TOKYO Japan's exports rose in July for the first time in three months in a tentative sign that overseas demand is starting to recover, which could raise hopes that exports can offset a slump in consumer spending.
The export data will be a relief for the Bank of Japan, which has predicated its economic growth and inflation forecasts on a rapid rise in exports as part of the government's "Abenomics" plan to energize the Japanese economy.
"The BOJ can say with more confidence that it will keep its monetary policy on hold," said Hiroshi Miyazaki, senior economist at Mitsubishi UFJ Morgan Stanley Securities.
"The government has already announced some steps to support corporate activity. Now it is simply a matter of reflecting these policies in next fiscal year's budget."
July's 3.9 percent annual rise was roughly in line with a 3.8 percent increase expected by economists in a Reuters poll. It followed a revised 1.9 percent decline in the year to June.
Growth in exports was driven by increased shipments of cars to Europe, metal processing machinery and items such as liquid crystal displays, the data showed.
Japan's exports have struggled with weak demand in Asia for much of this year and a growing shift in production overseas - which has disappointed officials in the BOJ and the government.
Evidence that exports are finally starting to recover suggests the economy may rebound from a sales tax hike in April, which would ease pressure on policymakers to do more to support growth.
Exports to Asia, which account for more than half of Japan's total exports, rose 3.4 percent in July from a year ago as automobile shipments grew, finance ministry data showed on Wednesday, marking the first increase in three months.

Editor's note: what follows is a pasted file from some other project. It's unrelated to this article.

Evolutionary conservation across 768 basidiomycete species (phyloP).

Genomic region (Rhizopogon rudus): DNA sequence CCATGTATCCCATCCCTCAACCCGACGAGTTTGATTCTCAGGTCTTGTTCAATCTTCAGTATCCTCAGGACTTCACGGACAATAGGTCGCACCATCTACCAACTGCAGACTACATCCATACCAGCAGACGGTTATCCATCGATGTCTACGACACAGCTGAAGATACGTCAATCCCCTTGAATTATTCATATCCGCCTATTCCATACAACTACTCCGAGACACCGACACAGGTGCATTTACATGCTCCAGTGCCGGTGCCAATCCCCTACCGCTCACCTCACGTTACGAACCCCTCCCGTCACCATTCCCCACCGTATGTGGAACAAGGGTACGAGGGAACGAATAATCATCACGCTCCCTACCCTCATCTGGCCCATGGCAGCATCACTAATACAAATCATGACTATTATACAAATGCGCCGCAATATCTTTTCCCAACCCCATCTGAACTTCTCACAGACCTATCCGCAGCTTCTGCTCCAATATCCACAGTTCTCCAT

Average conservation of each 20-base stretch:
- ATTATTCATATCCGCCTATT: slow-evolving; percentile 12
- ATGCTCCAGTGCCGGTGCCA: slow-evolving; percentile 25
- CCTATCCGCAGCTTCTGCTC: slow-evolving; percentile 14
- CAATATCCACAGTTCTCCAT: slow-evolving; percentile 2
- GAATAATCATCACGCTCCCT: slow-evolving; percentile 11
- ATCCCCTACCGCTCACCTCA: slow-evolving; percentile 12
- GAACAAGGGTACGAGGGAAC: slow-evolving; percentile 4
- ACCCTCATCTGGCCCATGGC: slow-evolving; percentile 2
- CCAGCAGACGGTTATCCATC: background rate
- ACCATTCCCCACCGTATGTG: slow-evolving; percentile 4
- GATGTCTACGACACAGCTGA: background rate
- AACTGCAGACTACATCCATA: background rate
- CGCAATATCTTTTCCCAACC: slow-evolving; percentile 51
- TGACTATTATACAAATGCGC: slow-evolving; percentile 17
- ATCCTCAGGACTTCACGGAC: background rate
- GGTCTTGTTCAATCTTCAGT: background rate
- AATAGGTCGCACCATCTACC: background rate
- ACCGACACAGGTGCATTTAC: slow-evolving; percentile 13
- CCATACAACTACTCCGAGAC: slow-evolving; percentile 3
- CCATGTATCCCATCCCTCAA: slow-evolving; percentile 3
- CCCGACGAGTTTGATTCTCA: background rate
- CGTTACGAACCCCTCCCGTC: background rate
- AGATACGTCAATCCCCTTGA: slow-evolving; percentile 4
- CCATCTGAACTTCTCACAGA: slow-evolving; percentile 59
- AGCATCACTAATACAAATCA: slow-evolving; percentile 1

Exports to China, another important market for Japan, were up 2.6 percent in July due to gains in shipments of metal processing equipment and car parts, the data showed.
Exports to the United States rose an annual 2.1 percent as Japan shipped more car parts.
However, exports of cars to the U.S. market tumbled 10.3 percent from a year ago, the fourth straight month of declines, as Japanese companies shifted production to the United States and other countries, a finance ministry official said.
"The data shows exports are recovering moderately as a trend, so external demand may offset some of the weakness in domestic demand ahead," said Takeshi Minami, chief economist at Norinchukin Research Institute.
"But export growth is unlikely to accelerate much from here. Europe's economy lacks momentum and this will weigh on growth of Japan's big Asian export markets like China," he said.
Prime Minister Shinzo Abe updated his economic growth strategy in June with a plan to lower the corporate tax rate and offer incentives in special economic zones to encourage companies to expand operations in Japan.
Japan's imports rose 2.3 percent in the year to July, compared with a median forecast for a 1.7 percent annual decline, as energy imports grew. That brought the trade balance to a deficit of 964 billion yen ($9.4 billion).
The economy shrank an annualized 6.8 percent in April-June, its biggest slump since the March 2011 earthquake, stoking fears that consumer spending had weakened more than expected after the April sales tax hike. [ID:nL4N0QH1P2]
Exports also fell in the second quarter, showing that both domestic and external demand weakened.
Economists expect that Japan's gross domestic product will grow around 4 percent on an annualized basis in the current quarter, but many policymakers say exports must grow to ensure the economy remains on track.
The BOJ, however, has warned that the relocation of factories offshore, particularly for making cars, means that Japan may not be able to ramp up exports at will.
(1 US dollar = 102.9200 Japanese yen)
(Additional reporting by Leika Kihara; Editing by Eric Meijer)